Person:Henry Wilson (73)

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Henry Wilson
b.abt. 1728
d.3 October 1824
Facts and Events
Name Henry Wilson
Gender Male
Birth? abt. 1728
Death? 3 October 1824

Henry Wilson was one of the Early Settlers of Augusta County, Virginia

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Revolutionary War Pension Information

Information from “Virginia/West Virginia Genealogical Data from Revolutionary War Pension and Bounty Land Warrant Records”, Vol. 6, compiled by Patrick G. Wardell, Lt. Col. U.S. Army Ret. :

Wilson, Henry - entered service 1778 in Rockbridge County, Virginia, in Virginia regiment; served at Battles of Gates' Defeat, Bluford's Defeat, Cowpens, Guilfor[d] Courthouse, Camden & Eutaw Springs (where wounded); granted Pension in Augusta County, Virginia, 1818, resided there 1820, occupation ropemaker age 93 when had no family living with him & he was dependent on local charity for survival, per superior court clerk, Chesley Kinney; surname also spelled Willson; query letter in file says soldier died 10/3/1824. F-S41356, R2605.
References
  1.   .

    Pension application of Henry Wilson [Willson] S41356
    Transcribed by Will Graves

    Virginia, Augusta County, to wit
    Henry Wilson, of the County aforesaid, personally appeared before me, John Brown, Judge of the Chancery District Court holden in that Staunton in the County & State aforesaid, & being duly sworn, saith, That in the year 1778, he enlisted, as a private soldier, for two years, in Captain Wallace's Company, 2nd Virginia Regiment, or Continental establishment; That at the expiration of his time, he reenlisted in Captain Steele's Company in the same Regiment, for three years or during the war & continued in the service until peace was restored, when he was discharged at the “Point of Fork” in Virginia; That from the time of his first enlistment, until his final discharge, he performed his duty faithfully; -- was at Gates's [August 15-16, 1780] & Buford's [May 29, 1780] defeats, -- in the Battle of the Cowpens [January 17, 1781], Guilford [March 15, 1781], Camden [Hobkirk Hill April 25, 1781] & Eutaw Springs [September 8, 1781], & at the Siege of Ninety Six [May-June 1781], -- at which latter place he received a wound, the effects of which he yet seriously feels. This affiant, at the time of leaving the service, received a regular discharge, which he retained until it was worn out; -- He has never been allowed a pension by the laws of the United States; -- is extremely poor, having for many years subsisted on public charity, -- & is much in need of the aid of his Country for Support.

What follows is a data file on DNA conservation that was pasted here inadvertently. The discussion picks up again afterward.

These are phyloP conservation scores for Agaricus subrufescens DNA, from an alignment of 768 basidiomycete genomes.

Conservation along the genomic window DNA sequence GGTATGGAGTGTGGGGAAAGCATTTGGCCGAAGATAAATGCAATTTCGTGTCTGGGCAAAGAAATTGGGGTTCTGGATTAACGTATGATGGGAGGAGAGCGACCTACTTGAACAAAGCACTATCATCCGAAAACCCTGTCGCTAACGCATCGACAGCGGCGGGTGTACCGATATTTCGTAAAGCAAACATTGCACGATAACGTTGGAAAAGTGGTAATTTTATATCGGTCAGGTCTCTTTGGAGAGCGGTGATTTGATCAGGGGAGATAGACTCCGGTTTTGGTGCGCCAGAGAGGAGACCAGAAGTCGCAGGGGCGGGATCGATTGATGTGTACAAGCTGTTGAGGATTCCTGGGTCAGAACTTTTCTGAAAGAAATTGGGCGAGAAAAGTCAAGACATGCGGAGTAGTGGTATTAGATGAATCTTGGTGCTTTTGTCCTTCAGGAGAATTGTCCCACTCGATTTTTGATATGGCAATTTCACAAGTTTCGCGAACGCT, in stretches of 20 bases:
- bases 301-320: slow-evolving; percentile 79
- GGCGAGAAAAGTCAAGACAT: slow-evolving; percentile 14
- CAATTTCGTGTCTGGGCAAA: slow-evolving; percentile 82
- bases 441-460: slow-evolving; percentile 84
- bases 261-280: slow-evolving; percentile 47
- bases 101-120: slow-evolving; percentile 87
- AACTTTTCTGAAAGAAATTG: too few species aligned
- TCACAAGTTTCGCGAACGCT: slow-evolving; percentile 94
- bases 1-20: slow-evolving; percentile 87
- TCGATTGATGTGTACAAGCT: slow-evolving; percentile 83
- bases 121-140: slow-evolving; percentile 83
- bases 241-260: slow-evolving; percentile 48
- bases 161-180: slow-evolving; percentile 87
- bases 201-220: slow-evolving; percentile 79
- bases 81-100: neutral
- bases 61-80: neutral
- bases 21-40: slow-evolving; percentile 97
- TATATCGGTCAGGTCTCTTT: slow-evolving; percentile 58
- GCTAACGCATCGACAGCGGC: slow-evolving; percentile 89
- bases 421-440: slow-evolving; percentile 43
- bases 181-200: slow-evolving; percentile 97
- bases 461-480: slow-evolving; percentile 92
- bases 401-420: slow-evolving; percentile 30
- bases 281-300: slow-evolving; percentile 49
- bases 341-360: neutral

In testimony whereof I have hereunto set my hand & caused the seal of the office of the said Court to be affixed the 27th day of April 1818.
    S/ John Brown
    State of Virginia, Augusta County: to wit
    On this 19th day of July 1820, in open Court being a Court of record for the County of Augusta (in which proceedings are had according to the course of the common law, has unlimited jurisdiction within said County, has the power of fine and imprisonment and has all its proceedings duly registered), personally appeared Henry Willson [sic] aged about 92 years, a resident of the said County of Augusta, who being first duly sworn according to law, doth on his oath declare, that he served in the Revolutionary war as follows, to wit, He was enlisted by Captain McIlheney [sic] in the County of Rockbridge in the year 1778 he was then marched to a place near Hillsboro in North Carolina and attached to the 2nd Virginia Regiment of Continental Establishment under the command of Colonel Bluford [sic, Abraham Buford]; in the Brigade of General Gates. He was afterwards marched to seven mile Creek in South Carolina and was at the defeat of General Gates at said Creek and was ordered back to Hillsboro, he was then marched to Hanging Rock; under Colonel Buford, when he (Buford) was defeated, he afterwards again enlisted for 18 months, that he has heretofore made his declaration under the Act of Congress of the 18th of March 1818 and placed on the pension list under that act, that he does not recollect the date of his declaration, the certificate however bearing date on the 27th day of April 1818, and is not numbered unless those figures then written on the second page of this sheet represents its number 5233 and the said Henry Wilson in open Court as aforesaid doth solemnly swear that he was a resident Citizen of the United States on the 18th of March 1818 and that he has not since that time by gift, sale or in any manner disposed of his property or any part thereof with intent thereby so to diminish it as to bring himself within the provisions of an Act of Congress entitled “An Act to provide for certain persons engaged in the land and naval Service of the United States in the Revolutionary War,” passed on the 18
    th day of March 1818; and that he has not, nor has any person in trust for him, any property or securities, contracts or debts due to him, nor has he any income or other property than necessary clothing and therefore can give no schedule. He further swears, that his occupation is that of a rope maker and flax dresser, that he is so old and infirm, as to be incapable of doing any kind of work whatever and altogether unable to earn a support for himself, and can be only supported by public or private charity, he has no family living neither wife nor children.
    S/ Henry Willson, X his mark
    [Veteran was pensioned at the rate of $8 per month commencing April 27, 1818 for service as a private in the Virginia Continental line for 5 years.]

    http://revwarapps.org/s41356.pdf